Xi Jinping, the leader of China since 2013, has a way of arranging national events so that they fit snugly into his own career plans. After serving as president of China for five years, he's now arranged to hold his job for the rest of his life, if he chooses.
At the recent National People's Congress, attended by about 3,000 delegates, 2,964 voted to remove constitutional time limits on the president's position. Two delegates voted against the change and three abstained, none of them announcing their names. There was no public discussion before the vote, no chance for the expression of differing views. Everyone knew this was Xi's desire, and almost everyone wanted to please him Through a swift vote on a swift change, China has now moved closer to a one-man dictatorship than anything it has experienced since the days of Mao Zedong, who died in 1976. It was a coup, a rare example of a one-man coup.
Xi is like no previous leader in China. He likes to make speeches, and enjoys publicity. He tries his best to appear affable. He's always ready to smile at a camera. He even welcomed a reporter to write a day-in-the-life of him. (It was a reporter from official media, of course.) He's the author of a two-volume treatise, The Governance of China, mainly a collection of speeches. The newly revised constitution will include a section called Xi Jinping Thought.
Five years ago, in the pre-Xi years, it was believed Beijing was being ruled by a collective leadership. Hu Jintao, then the president, apparently allowed the expression of differing views in the then nine-member Politburo Standing Committee. No one says that about Xi.
His mission, during his first five years in office, was gathering all the strings of government, from health care to the navy, into his hands. His method is the Communist Party, which has a cell in every national bureau in Beijing. The Communists steer the government's decisions and Xi in turn steers the Communists.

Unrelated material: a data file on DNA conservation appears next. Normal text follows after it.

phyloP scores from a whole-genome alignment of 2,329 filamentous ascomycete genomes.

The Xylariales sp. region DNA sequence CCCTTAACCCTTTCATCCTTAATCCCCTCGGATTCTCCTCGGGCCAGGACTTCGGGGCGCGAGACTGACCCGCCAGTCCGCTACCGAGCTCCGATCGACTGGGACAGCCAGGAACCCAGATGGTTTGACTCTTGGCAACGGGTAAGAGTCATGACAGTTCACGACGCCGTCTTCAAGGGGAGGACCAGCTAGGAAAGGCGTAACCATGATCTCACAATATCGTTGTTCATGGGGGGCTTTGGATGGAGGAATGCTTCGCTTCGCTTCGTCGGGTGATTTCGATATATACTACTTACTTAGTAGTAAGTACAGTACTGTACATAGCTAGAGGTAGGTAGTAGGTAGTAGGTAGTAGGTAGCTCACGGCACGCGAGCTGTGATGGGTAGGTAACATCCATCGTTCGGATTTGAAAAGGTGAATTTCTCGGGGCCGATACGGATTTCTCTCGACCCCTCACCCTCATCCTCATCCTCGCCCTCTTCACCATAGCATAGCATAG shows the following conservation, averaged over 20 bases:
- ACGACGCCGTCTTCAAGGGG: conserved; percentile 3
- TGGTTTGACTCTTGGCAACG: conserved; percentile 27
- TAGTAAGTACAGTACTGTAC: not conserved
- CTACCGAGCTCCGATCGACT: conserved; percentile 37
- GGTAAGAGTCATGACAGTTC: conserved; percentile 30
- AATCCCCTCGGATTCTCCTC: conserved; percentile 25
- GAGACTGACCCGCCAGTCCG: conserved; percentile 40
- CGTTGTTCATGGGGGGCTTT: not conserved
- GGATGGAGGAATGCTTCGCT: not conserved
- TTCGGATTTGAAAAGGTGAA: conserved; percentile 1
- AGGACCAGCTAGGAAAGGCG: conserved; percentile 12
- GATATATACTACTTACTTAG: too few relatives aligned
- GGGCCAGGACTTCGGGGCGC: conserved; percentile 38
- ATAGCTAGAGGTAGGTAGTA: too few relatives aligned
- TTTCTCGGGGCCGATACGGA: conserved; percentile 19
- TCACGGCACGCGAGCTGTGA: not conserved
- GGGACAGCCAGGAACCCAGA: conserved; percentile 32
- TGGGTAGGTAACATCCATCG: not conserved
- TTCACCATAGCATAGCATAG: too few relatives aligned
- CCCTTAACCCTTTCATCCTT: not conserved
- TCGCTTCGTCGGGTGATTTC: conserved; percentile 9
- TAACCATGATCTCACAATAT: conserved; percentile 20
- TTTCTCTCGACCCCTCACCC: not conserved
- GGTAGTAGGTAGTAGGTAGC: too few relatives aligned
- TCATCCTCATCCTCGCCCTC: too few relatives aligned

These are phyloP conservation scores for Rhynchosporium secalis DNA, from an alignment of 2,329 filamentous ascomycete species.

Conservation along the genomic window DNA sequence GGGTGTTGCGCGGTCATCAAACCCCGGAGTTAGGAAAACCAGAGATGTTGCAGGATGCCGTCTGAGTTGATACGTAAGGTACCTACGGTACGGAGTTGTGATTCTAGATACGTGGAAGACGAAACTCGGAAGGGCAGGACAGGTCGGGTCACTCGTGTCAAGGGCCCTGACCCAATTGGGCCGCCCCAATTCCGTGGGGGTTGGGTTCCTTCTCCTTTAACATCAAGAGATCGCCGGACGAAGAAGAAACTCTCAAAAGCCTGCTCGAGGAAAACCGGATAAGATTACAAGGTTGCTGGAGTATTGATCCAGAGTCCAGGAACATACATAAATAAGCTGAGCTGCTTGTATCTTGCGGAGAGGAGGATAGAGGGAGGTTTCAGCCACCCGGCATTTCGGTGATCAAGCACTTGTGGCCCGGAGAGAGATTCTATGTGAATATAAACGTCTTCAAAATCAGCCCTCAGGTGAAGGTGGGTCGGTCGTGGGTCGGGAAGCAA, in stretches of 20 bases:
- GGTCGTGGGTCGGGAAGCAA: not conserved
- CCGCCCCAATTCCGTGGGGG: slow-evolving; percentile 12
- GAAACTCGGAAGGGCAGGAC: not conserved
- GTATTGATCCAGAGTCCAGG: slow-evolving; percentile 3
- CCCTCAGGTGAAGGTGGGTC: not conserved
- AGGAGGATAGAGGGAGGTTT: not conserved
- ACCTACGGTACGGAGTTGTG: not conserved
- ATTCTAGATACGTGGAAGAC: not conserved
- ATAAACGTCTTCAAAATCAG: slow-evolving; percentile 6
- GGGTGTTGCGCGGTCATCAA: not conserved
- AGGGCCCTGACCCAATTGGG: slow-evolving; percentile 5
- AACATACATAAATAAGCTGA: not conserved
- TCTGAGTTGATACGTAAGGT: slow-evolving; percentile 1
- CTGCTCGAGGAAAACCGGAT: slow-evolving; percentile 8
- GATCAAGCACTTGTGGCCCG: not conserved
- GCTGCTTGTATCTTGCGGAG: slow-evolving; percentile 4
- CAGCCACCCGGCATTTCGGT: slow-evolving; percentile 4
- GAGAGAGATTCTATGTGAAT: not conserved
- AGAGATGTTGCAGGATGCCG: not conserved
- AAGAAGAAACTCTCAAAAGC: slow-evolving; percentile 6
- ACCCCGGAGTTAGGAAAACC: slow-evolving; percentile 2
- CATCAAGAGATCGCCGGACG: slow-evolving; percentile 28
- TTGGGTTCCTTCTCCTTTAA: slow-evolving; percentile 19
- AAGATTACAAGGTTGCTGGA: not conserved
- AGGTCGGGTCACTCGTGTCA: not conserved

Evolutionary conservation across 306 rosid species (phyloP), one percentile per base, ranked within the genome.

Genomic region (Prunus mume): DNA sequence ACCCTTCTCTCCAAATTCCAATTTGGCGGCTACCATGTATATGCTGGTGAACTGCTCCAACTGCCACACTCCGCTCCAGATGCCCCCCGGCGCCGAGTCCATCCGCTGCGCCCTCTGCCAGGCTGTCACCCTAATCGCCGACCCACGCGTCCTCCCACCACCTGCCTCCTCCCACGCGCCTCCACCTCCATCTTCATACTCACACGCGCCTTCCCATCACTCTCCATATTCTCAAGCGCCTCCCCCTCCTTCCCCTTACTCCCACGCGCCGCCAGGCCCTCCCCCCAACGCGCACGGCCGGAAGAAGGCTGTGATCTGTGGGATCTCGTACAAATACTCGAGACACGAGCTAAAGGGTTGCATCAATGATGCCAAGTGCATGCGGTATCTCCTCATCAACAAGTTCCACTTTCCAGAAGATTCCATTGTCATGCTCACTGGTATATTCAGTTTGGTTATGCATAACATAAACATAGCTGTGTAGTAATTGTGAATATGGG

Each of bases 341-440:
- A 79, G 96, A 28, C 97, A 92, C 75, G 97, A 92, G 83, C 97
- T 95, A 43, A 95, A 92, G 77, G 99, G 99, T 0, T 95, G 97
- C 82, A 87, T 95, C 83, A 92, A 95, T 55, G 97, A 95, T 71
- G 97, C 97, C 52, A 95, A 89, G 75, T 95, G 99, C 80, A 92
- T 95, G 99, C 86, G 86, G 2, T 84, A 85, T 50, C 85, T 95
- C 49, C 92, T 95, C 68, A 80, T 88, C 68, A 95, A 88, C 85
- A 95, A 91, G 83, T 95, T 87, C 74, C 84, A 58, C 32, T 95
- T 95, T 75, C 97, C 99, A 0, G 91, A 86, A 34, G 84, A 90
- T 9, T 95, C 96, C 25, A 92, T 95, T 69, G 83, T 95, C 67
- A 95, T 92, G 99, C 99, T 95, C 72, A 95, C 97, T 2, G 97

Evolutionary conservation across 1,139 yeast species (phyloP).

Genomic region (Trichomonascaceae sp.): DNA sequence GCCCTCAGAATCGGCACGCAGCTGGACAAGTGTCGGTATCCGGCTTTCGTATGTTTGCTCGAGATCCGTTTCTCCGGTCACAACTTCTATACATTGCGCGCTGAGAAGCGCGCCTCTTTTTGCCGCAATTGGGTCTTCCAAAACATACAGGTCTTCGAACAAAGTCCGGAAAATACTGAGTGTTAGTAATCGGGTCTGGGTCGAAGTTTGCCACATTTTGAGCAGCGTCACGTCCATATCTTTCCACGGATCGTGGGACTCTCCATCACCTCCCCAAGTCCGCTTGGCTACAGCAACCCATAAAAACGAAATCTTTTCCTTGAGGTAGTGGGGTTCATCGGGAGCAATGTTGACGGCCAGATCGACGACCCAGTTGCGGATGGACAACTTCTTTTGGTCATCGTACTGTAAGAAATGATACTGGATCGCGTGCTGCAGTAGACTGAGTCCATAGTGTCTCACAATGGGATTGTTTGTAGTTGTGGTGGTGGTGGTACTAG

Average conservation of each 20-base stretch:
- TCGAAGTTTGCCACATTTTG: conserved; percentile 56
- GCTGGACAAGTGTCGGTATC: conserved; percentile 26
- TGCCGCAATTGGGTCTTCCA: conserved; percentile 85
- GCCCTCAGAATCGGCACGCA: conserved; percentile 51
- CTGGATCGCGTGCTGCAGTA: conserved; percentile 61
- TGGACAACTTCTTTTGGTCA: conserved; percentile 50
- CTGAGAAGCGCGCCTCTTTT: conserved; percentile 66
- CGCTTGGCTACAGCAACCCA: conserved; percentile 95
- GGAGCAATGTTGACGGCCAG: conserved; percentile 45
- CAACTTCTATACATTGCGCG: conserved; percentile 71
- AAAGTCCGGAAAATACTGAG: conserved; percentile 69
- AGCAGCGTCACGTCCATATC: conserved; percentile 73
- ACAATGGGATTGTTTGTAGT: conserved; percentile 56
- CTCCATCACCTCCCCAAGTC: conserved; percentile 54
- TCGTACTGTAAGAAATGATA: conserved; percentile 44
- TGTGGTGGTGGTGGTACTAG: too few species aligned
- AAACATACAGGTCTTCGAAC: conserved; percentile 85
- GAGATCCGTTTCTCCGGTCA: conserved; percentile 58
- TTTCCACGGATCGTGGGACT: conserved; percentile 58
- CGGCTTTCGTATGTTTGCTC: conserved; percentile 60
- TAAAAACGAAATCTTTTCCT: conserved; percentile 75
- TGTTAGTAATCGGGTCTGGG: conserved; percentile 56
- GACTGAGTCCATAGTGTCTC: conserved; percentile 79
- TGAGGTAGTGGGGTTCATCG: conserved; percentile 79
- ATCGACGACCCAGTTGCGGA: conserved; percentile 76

Xi Jinping favours extensive censorship and will likely bring more of it as he assumes his new status. Censors automatically block any mention of disturbing incidents involving Tibet, China's Xinjiang Autonomous Region (home to the mostly Muslim Uighur) or Hong Kong's Umbrella Movement in 2014. When the late Liu Xiaobo won the Nobel Peace Prize in 2010, this fact was not mentioned in Chinese media; Liu, a critic of the government, was officially unmentionable. Censorship guidelines appear weekly from the Communist Party's propaganda department. China has a lot to be silent about.
GreatFire.org, a non-profit organization in the U.S., aims to "bring transparency to the Great Firewall of China" by monitoring censorship. Sometimes it's frustrated when a Chinese government attack tool named Great Cannon manages to hack Great-Fire itself.
China Digital Times published a list of terms and phrases that have recently been censored on social media The list includes phrases like "incapable ruler" and "I oppose," as well as words: "shameless," "disagree" and "emperor." No one, apparently, is to use such words. Unmentionable books on the list include anti-Communist classics by George Orwell, Animal Farm and 1984. But there are some surprises, most notably Winnie the Pooh.
How did he get into this column? Someone, two or three years ago, decided that Xi Jinping resembles Winnie the Pooh, the bear in the stories of A.A. Milne. When that notion went on-line, people started writing Winnie the Pooh when they meant Xi Jinping. They had given the president a new name. He was not amused and an order went out. And so no one, for any reason, can write Winnie the Pooh on social media -- not even someone who just wants to compare him with Eeyore or Tigger. One of the most famous children's stories, nearly a century old, has acquired a fresh if furtive meaning.